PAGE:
Subjects
  • Deaf--Education
  • Deafness--Genetic aspects
  • Teachers of the deaf
Contributors
  • Alexander Graham Bell Association for the Deaf
  • Bell, Alexander Graham, 1847-1922
  • Coolidge, Grace Goodhue, 1879-1957
Types of material
  • Minutes (Administrative records)
  • Photographs
Restrictions: Student records, medical records, and genealogical and genetic records generated by the research staff at the school are restricted for 75 years from the date of creation.

Colburn, Paul

Paul and Olive Colburn Collection, 1894-2001
1 box (0.5 linear feet)
Call no.: MS 860
Paul and Olive Colburn Collection image
Jonathan Dow marker, Eastern Cemetery, Portland, Me.

Husband and wife Paul Francis and Olive (“Tommie” Fox) Colburn were active members of the Association for Gravestone Studies from the 1980s. Natives of Lowell, Mass., and long-time residents of Berwick, Me., the Colburns shared an interest in New England gravestones and marker symbolism, with Tommie enjoying a particular specialty in metal-based markers.

The Colburn collection represents a cross-section of the couple’s work documenting and lecturing about New England grave markers and marker symbolism as well as Victorian funerary practice. Of note are a small number of items reflecting Victorian mourning culture, including images of funeral wreaths and arrangements, three mourning handkerchiefs, and a funeral card.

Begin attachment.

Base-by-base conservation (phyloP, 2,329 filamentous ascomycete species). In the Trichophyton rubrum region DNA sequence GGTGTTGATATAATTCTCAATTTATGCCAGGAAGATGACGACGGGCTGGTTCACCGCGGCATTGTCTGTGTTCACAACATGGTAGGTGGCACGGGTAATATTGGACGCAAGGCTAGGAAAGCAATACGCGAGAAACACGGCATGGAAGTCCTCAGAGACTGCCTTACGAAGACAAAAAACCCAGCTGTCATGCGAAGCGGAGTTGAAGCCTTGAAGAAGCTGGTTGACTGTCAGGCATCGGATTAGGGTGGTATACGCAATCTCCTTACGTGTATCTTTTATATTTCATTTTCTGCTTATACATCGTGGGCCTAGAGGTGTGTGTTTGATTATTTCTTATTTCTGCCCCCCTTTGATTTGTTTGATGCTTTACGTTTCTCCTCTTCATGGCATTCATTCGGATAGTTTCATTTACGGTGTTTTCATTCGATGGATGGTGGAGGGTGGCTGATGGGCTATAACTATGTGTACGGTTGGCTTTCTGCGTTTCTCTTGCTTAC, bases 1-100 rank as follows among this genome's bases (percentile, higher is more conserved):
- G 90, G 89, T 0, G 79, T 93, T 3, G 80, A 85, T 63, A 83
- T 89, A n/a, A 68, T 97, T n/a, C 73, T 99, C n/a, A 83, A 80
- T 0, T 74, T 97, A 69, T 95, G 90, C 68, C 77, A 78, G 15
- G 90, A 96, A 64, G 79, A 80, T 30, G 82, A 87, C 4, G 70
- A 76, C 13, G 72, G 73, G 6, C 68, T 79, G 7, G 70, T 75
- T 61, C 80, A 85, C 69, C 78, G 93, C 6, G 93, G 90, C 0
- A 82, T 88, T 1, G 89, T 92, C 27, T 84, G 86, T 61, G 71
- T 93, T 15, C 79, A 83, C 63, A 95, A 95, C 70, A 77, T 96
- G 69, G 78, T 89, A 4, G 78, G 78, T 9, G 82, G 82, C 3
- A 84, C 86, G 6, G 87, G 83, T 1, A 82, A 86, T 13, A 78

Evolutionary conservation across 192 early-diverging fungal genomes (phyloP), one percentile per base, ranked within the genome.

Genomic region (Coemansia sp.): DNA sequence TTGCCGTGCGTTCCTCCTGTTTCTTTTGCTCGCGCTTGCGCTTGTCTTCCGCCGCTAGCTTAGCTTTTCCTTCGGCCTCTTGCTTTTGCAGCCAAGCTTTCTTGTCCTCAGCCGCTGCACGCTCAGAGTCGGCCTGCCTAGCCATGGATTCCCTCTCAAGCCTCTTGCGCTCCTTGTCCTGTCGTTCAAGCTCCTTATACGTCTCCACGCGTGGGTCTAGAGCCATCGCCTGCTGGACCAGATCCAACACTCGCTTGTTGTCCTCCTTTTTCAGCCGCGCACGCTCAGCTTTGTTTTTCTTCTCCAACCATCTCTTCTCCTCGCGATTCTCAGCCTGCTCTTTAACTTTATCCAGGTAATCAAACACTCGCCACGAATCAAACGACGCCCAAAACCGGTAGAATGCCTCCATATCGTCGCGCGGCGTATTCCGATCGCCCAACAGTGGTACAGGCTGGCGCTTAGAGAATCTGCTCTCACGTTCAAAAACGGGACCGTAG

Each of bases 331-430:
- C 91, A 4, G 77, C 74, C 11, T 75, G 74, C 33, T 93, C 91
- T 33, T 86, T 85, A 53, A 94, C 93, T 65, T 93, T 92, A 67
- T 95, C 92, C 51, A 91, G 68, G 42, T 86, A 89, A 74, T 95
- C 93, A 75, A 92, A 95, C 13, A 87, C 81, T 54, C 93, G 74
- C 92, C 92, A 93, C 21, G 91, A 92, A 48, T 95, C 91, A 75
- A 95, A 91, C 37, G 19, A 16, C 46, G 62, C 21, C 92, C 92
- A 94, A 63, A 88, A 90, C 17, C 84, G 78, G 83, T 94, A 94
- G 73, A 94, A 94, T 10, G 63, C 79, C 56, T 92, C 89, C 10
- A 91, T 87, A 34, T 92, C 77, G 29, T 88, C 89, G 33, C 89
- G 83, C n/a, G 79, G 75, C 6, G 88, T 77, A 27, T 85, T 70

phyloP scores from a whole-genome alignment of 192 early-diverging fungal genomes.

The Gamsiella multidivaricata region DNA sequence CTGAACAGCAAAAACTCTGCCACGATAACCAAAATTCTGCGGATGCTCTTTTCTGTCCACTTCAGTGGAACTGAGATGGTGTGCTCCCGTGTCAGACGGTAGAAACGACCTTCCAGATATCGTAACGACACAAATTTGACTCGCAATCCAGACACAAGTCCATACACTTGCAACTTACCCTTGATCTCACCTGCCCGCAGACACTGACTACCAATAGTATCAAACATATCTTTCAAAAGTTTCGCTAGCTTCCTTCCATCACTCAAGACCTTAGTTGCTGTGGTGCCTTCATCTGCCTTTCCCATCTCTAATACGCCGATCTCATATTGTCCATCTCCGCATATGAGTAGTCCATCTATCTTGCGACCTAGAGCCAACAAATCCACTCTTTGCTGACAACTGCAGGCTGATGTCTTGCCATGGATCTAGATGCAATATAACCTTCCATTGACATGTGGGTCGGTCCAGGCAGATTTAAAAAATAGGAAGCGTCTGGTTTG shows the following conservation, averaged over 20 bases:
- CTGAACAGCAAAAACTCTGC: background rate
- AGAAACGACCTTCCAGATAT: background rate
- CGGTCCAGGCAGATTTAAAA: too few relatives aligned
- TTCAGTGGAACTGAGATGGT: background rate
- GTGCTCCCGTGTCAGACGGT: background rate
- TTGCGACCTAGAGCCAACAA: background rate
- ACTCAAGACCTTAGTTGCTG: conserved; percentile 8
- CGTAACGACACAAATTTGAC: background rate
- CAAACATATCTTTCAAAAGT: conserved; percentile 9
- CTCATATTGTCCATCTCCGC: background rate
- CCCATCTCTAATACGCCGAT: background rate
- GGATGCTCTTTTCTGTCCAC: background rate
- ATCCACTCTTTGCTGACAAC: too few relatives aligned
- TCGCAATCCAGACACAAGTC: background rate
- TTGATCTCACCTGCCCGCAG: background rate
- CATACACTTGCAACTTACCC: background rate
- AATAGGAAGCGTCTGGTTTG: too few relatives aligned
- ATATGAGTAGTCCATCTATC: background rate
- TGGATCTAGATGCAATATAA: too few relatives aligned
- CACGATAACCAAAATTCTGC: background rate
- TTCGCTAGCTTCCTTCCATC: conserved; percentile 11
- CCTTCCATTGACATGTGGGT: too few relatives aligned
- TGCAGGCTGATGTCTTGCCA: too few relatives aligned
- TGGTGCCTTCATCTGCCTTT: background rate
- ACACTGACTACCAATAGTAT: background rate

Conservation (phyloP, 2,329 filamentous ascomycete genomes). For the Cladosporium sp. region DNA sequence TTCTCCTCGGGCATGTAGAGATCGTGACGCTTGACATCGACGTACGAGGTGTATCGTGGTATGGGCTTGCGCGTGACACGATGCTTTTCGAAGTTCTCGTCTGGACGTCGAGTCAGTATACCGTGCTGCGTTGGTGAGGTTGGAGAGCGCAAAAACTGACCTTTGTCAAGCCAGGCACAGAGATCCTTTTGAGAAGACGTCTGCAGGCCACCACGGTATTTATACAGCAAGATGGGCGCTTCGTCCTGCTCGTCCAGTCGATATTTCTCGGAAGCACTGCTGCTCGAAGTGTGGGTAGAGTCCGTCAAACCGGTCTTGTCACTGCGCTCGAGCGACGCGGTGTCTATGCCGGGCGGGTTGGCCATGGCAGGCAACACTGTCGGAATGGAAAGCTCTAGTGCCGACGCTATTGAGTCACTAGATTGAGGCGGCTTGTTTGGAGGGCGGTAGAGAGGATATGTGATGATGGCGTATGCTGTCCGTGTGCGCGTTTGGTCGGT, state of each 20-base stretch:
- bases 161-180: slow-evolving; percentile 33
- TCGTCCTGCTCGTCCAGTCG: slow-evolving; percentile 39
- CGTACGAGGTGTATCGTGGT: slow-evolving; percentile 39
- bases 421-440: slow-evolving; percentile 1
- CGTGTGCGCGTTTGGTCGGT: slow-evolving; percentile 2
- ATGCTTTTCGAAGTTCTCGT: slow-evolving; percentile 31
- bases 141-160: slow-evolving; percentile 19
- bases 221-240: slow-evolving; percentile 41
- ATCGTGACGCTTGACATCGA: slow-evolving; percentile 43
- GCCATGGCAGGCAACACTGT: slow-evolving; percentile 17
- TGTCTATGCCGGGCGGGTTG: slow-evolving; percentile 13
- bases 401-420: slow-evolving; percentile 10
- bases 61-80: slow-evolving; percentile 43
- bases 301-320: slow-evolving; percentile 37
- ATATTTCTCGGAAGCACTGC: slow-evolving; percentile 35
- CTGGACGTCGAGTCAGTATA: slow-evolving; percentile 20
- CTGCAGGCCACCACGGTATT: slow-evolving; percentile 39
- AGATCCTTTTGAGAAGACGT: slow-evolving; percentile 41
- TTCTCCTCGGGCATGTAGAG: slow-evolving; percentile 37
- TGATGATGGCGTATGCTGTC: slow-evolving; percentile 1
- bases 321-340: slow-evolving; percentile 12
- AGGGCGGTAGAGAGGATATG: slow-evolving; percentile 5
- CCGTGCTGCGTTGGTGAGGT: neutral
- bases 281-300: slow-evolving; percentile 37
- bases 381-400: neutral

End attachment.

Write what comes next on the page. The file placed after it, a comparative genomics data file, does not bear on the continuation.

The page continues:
Subjects
  • Gravestones--Connecticut
  • Gravestones--Maine
  • Gravestones--Massachusetts
  • Gravestones--New Hampshire
  • Gravestones--New York
  • Gravestones--Rhode Island
  • Gravestones--Vermont
Contributors
  • Colburn, Olive
Types of material
  • Handkerchiefs
  • Photographs

Democratic Socialist Conference

Democratic Socialist Conference Collection, 1984-1991
2 boxes (0.5 linear feet)
Call no.: MS 325

Includes transcripts of papers delivered at conferences (1985-1990) on democratic socialism, and correspondence (1984-1991) between Stephen Siteman, former Executive Secretary of the Socialist Party of America, and Frank Zeidler, former Mayor of Milwaukee, Socialist Party candidate for President of the United States, and national chairperson of the Socialist Party USA.